Health

Women freeze eggs to wait for 'Mr Right'

  • 28 June 2010
  • From the section Health
IVF
Modern technologies promise to help women preserve their fertility

Women in their late 30s are freezing eggs because they are still hunting for "Mr Right", research suggests.

A study of women at a Belgian clinic found half wanted to freeze their eggs to take the pressure off finding a partner, a fertility conference heard.

A third were also having eggs frozen as an "insurance policy" against infertility.

Many students would also consider the procedure to focus on a career before motherhood, a separate UK survey found.

The study of nearly 200 students showed eight in 10 doing a medical degree would freeze their eggs to delay starting a family.

Among sports and education students half said they would consider it.

Egg freezing is still a relatively new technology, which enables a woman to save eggs for future IVF treatment if needed.

The chance of success is better with younger, healthier eggs, yet most women currently choosing the procedure are in their late 30s and opting for egg freezing as a "last resort".

The average cost of egg freezing is around £3,000 per attempt and some women may have to undergo up to three cycles in order to preserve a good number of eggs.

Speaking at the European Society of Human Reproduction and Embryology conference, Dr Julie Nekkebroeck, who carried out the small Belgian study of 15 women, said they also found that 27% wanted to give their relationship a chance to blossom before bringing up the subject of having a baby.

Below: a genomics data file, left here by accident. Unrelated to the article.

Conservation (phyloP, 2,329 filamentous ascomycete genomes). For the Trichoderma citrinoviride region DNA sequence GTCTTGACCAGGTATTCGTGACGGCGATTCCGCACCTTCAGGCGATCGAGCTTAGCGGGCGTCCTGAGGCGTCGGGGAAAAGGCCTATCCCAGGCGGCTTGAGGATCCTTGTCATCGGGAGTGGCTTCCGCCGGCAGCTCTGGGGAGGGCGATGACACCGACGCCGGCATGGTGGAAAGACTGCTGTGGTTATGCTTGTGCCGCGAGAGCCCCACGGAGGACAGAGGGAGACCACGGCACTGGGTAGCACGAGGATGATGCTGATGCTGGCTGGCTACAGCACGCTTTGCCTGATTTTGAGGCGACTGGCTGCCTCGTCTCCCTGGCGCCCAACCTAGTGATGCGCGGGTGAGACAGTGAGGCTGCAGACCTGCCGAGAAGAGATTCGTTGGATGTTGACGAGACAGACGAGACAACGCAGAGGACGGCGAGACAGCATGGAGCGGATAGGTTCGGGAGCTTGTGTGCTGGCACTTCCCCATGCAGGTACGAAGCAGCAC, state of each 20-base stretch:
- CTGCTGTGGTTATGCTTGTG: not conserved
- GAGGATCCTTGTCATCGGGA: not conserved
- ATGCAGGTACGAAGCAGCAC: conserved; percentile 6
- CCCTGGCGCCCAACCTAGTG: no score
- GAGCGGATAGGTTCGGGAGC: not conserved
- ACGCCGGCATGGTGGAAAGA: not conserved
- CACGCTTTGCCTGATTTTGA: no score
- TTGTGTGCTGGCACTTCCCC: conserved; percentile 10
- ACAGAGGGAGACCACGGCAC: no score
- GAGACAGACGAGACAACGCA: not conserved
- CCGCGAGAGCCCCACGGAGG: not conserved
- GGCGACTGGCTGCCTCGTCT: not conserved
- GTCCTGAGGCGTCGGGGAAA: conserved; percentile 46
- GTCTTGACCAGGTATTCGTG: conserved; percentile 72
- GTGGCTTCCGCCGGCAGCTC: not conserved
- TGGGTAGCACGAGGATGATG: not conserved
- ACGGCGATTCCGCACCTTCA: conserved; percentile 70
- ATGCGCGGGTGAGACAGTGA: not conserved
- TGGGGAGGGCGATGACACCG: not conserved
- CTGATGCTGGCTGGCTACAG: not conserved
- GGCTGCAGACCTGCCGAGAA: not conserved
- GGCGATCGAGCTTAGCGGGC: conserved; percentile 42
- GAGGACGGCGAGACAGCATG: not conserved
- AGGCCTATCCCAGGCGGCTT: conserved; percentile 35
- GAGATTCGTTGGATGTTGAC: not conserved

The women who had an average age of 38 did not expect to use their frozen eggs until they were around 43 and they realised they needed to undergo the procedure while they were still healthy and fertile.

"We found that they had all had partners in the past, and one was currently in a relationship, but they had not fulfilled their desire to have a child because they thought that they had not found the right man."

Career concerns

Dr Srilatha Gorthi from the Leeds Centre for Reproductive Medicine, who presented the UK study at the same conference, said it was the first time that young women's attitudes to fertility had been examined in this way.

She said the medical students gave career reasons as the most common reason for considering egg collection while the other students were more concerned about financial stability.

And she added that society needs to better support young women in having a family when they are ready without compromising their careers.

"Women thinking about undergoing this procedure must be provided with accurate information and have counselling to both the benefits and limitations of oocyte freezing compared with other options," she said.

Clare Lewis-Jones from Infertility Network UK said it is extremely important that people are aware of the effects of age on their fertility.

"Many women now choose to delay having children and although they should be supported in that choice, they need to be aware of the potential problems they may encounter when they do decide the time is right for motherhood.

"Age has an impact on male as well as female fertility and when they do meet Mr Right, they may well find that he has fertility problems.

"They also need to be aware that using fertility treatment is no guarantee of success."

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